Breach at Water Storage Tank Prompts Town Investigation in Concord, Massachusetts | NECN
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Breach at Water Storage Tank Prompts Town Investigation in Concord, Massachusetts

Police say a 1,500 pound cement boulder was moved off the top of the tank and the latches were broken

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    NEWSLETTERS

    Police in Concord, Massachusetts, are investigating how someone broke into one of the town's public underground drinking water storage tanks. (Published Monday, Sept. 12, 2016)

    A police investigation is underway in Concord, Massachusetts, after a breach at one of the town's public underground drinking water storage tanks.

    Over the weekend, police say a 1,500 pound cement boulder was moved off the top of the tank and the latches were broken, so that the drinking water could be accessed.

    "...someone had taken a 1,500 pound cement block, moved it off the hatches to this reservoir, knocked a padlock off and opened up the hatches," said Chief Joseph O'Connor, of the Concord Police Department.

    The boulder was placed on top of the tank after a similar incident back in August.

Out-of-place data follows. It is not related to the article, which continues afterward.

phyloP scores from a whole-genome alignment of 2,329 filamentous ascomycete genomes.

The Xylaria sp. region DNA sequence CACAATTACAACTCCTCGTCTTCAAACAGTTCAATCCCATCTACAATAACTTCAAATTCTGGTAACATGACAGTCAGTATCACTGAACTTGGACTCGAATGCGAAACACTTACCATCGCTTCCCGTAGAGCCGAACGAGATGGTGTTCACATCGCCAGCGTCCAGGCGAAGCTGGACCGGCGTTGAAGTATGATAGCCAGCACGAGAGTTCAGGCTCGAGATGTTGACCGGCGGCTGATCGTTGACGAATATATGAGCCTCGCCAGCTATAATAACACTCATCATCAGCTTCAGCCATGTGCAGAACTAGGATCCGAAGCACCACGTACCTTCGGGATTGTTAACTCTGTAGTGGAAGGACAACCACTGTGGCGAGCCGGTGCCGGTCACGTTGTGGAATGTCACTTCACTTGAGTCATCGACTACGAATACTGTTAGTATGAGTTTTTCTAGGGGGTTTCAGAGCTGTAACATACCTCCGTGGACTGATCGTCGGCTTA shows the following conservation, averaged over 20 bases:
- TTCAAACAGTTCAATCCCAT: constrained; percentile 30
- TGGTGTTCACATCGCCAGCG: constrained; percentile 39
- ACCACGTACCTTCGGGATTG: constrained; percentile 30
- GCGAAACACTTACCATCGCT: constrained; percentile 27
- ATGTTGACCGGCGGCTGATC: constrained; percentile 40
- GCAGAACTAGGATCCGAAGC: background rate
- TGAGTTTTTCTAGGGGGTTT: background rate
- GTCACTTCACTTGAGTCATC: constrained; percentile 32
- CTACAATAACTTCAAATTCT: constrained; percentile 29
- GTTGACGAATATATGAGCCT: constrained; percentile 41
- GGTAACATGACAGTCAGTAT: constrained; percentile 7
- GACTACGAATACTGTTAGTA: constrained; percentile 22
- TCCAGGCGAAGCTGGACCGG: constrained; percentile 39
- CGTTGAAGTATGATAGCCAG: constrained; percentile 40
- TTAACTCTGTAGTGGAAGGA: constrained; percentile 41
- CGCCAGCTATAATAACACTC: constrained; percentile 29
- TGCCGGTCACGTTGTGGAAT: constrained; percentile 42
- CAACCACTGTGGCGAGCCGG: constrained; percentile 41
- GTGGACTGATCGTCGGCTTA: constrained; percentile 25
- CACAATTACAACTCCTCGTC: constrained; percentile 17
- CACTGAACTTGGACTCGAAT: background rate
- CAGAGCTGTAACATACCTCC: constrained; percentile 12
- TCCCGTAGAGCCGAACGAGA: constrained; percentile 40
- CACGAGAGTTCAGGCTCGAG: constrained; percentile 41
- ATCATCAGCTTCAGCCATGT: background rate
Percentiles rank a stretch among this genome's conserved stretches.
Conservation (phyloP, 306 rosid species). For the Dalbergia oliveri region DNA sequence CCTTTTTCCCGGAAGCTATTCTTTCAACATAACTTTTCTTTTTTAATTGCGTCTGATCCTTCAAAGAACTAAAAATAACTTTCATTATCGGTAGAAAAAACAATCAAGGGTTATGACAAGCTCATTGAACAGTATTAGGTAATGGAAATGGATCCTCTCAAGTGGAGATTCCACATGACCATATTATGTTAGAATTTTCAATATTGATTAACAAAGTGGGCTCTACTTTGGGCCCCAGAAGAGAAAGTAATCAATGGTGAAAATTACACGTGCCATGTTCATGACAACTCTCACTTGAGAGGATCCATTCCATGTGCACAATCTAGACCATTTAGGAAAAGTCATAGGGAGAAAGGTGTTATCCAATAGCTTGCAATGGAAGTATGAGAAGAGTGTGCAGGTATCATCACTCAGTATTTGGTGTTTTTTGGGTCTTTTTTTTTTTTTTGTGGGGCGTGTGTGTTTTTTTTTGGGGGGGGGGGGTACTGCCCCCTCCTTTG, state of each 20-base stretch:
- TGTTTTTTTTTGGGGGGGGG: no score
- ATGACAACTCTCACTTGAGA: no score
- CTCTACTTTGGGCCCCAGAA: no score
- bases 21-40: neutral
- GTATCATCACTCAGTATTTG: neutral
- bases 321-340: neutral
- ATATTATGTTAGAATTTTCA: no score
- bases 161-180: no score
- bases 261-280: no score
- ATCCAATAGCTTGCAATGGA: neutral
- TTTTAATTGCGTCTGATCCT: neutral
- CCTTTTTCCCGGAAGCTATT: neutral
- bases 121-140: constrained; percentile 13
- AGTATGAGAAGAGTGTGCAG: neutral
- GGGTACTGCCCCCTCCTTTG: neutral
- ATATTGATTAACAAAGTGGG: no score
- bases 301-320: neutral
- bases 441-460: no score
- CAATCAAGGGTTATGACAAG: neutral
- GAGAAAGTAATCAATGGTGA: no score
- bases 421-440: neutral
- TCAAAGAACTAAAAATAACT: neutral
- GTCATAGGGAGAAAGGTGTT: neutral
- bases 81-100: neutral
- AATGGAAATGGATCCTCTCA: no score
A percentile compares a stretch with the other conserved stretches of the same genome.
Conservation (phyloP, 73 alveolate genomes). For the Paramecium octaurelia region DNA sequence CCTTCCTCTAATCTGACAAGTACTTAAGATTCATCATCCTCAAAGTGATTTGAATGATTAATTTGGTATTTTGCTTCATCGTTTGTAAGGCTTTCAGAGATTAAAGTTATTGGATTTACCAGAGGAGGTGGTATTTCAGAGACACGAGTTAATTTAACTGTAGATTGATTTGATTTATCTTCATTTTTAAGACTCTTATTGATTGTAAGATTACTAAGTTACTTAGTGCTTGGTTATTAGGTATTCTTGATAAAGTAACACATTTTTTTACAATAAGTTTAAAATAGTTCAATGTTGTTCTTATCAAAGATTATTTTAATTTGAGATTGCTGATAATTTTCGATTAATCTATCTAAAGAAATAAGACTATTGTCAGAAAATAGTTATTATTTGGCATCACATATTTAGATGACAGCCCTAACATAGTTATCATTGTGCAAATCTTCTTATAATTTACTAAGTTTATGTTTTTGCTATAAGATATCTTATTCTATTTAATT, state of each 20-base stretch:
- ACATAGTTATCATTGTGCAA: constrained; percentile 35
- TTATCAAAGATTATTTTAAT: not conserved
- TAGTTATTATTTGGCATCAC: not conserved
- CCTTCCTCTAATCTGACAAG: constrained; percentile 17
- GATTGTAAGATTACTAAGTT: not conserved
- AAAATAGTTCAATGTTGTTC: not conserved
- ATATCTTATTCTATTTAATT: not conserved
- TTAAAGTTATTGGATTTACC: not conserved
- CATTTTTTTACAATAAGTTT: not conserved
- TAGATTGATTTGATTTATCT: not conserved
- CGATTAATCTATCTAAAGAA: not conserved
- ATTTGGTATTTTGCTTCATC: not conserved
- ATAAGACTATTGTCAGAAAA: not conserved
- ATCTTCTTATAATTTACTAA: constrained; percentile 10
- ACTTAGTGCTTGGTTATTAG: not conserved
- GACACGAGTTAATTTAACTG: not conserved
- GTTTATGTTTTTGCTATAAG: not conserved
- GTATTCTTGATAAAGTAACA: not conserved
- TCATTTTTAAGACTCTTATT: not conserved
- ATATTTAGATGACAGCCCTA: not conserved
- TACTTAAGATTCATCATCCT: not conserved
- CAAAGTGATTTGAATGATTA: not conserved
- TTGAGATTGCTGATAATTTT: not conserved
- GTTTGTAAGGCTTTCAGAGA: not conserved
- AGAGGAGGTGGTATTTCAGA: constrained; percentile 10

That time, the latches were broken with a rock.

    The rock was found in the tank.

    Police said they don't believe that terrorism is involved, and say it could be teenagers.

    Authorities said beer cans were found nearby.

    The state Department of Environmental Management told necn the tank has been taken offline, until all water testing is complete.

    Some of the tests have already come back negative for anything dangerous.

    The town says the tank has had a "negligible" contribution to the distribution system since a routine inspection that occurred on Friday September 9.

    "We're fortunate that the time this occurred, the reservoir was filling, not distributing water out to the town, but really out of an abundance of caution, we wanted to notify our community that this did occur," Chief O'Connor said.

    Police also say the town is looking to add new detection equipment to the water tank area, and possibly some cameras.

    In the meantime, they urge residents if you see something suspicious, say something.

    The town also says there swill be enough drinking water, even with the tank offline.

    However, they are asking people to continue to conserve water considering the extreme drought.


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